Revised March 17, 2014
CS 370: Numerical Computation
Watch a video introduction to the course on YouTube.
General description
This course introduces students to the basic algorithms, software environments, and applications of scientific
computing. Simple but realistic examples
are used to motivate the study of
numerical methods.
Logistics
Audience
- CS major students and students pursuing a CS minor
- Students interested in a career in
computational support of engineering or scientific
applications, such as CAD/CAM, graphics, or finance
Normally available
Related courses
- Predecessors: (One of MATH 118, 119, 128, 138, 148), (One of MATH 114, 115, 106/125, 136, 146), (One of CS 234, 241, 246); Not open to General Mathematics students
- Successors: CS 473, 475, 476
- Anti-requisites: AMATH 242/341/CM 271/CS 371, CS 335, 337, ECE 204, 304
For official details, see the UW calendar.
Software/hardware used
Typical reference(s)
- Numerical Computing with MATLAB, Cleve Moler, SIAM, 2004
- Course notes
Required preparation
At the start of the course, students should be able to
- Program in a high-procedural programming language and use control instructions, such as loops and conditional statements,
basic datatypes, and simple data structures, such as arrays
- Perform basic mathematical computations and have knowledge of
- limits and derivatives, Taylor series, curves, and other basic
concepts encountered in calculus
- matrix operations, inverse, products,
Gaussian elimination
- complex arithmetic and trigonometric functions
Learning objectives
At the end of the course, students should be able to
- Explain the principles of floating point number systems and the concepts
of chopping, rounding, machine precision, and error of floating point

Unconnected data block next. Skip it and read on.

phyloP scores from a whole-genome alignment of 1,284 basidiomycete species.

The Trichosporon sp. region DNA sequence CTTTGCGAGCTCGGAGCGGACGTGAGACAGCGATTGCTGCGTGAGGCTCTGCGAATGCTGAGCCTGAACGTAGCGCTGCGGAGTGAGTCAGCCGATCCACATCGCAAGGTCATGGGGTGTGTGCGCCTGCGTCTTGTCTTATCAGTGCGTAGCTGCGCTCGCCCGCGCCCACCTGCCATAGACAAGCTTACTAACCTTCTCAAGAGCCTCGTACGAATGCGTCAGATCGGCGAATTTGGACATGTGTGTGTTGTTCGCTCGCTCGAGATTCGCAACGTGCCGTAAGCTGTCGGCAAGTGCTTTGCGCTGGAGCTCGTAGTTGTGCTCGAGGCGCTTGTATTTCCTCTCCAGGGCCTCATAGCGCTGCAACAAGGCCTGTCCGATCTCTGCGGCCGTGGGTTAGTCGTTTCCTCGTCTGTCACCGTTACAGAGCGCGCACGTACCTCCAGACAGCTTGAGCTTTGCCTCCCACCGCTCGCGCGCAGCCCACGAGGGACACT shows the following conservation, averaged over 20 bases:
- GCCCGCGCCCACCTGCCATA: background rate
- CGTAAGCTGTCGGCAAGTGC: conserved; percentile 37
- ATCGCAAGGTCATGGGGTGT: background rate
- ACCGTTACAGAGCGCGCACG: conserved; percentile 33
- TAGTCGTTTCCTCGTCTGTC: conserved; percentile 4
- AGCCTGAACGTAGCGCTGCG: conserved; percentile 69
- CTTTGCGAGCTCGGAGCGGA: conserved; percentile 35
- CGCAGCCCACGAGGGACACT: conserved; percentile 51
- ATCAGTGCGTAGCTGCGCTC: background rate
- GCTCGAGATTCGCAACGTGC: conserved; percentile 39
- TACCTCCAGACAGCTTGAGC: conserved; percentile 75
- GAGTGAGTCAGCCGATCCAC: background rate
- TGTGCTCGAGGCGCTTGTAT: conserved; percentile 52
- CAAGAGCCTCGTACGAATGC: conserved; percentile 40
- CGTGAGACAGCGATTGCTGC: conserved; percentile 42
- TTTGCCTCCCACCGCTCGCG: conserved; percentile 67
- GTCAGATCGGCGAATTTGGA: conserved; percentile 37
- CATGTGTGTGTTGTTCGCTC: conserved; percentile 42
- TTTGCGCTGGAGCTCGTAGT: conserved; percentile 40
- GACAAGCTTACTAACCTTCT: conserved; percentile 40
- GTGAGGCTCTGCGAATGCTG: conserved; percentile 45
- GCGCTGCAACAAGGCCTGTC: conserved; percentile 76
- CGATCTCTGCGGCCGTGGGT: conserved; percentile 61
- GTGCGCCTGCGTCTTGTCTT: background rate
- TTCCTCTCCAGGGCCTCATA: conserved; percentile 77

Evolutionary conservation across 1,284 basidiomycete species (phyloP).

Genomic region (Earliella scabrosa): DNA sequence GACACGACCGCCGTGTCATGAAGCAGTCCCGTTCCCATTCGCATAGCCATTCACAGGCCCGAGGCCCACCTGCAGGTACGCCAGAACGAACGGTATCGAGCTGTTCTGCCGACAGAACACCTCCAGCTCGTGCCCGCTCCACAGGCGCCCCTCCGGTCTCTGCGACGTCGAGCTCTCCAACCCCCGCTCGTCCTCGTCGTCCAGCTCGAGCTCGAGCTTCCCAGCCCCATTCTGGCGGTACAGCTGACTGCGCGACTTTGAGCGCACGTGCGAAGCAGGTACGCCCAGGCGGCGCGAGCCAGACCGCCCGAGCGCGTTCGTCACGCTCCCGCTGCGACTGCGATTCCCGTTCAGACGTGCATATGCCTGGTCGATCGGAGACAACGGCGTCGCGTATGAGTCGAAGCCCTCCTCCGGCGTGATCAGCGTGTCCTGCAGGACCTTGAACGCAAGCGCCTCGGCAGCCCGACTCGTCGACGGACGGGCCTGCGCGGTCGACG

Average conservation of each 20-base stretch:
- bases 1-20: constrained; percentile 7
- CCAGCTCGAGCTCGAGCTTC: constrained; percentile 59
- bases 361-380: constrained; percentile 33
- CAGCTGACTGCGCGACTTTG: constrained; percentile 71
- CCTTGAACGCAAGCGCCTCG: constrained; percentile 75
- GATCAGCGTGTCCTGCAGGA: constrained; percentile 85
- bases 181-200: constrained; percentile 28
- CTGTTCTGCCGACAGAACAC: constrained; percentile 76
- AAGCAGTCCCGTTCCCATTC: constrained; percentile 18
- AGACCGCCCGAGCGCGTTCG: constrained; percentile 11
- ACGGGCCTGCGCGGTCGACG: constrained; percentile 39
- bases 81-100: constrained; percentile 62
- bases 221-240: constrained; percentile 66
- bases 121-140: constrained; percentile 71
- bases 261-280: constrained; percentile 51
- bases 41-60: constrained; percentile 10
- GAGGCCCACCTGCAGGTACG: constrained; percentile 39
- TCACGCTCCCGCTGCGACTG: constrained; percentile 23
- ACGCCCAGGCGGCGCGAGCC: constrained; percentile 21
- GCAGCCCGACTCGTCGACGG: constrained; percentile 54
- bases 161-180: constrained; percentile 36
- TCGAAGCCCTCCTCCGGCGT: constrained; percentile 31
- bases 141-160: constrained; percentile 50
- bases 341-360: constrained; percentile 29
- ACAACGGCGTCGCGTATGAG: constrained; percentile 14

arithmetic
- Analyze stability and conditioning of simple numerical problems
- Use MATLAB built-in functions and graphing capabilities of
1D and 2D data
- Implement efficient code using vectorization
- Compute polynomial and spline interpolants
and apply splines to curve drawing in two and three
dimensions
- Use numerical algorithms to solve ordinary differential
equations and understand and apply methods
to analyze the stability and efficiency of these methods
- Design simple procedures using FFT based algorithms for applications,
such as signal and image processing and data compression
- Solve linear equations in a floating point environment
taking into consideration error propagation and measures of
conditioning
- Give examples of the issues involved in a large scale linear algebra
computation (e.g., Google Page Rank)
Typical syllabus
Floating point numbers (3) hours
- Floating point numbers, propagation of round off,
stability of recursions
Interpolation (6) hours
- Interpolation: Vandermonde matrix, Lagrange
interpolation, cubic splines, B splines
- Example application: scalable fonts
Ordinary differential equations (9) hours
- Forward, backward,
modified Euler, local truncation error, stability,
global error
- Example application: pursuit problems, SIR disease propagation model
Discrete Fourier analysis (9) hours
- Fourier series, FFT
algorithm (butterfly)
- Example application: JPEG, image and signal
processing, MP-3
Numerical linear algebra (9) hours
- LU decomposition, pivoting, condition
number, QR decomposition
- Example application: Google Page Rank
Last modified: Friday, 17-Feb-2017 10:03:20 EST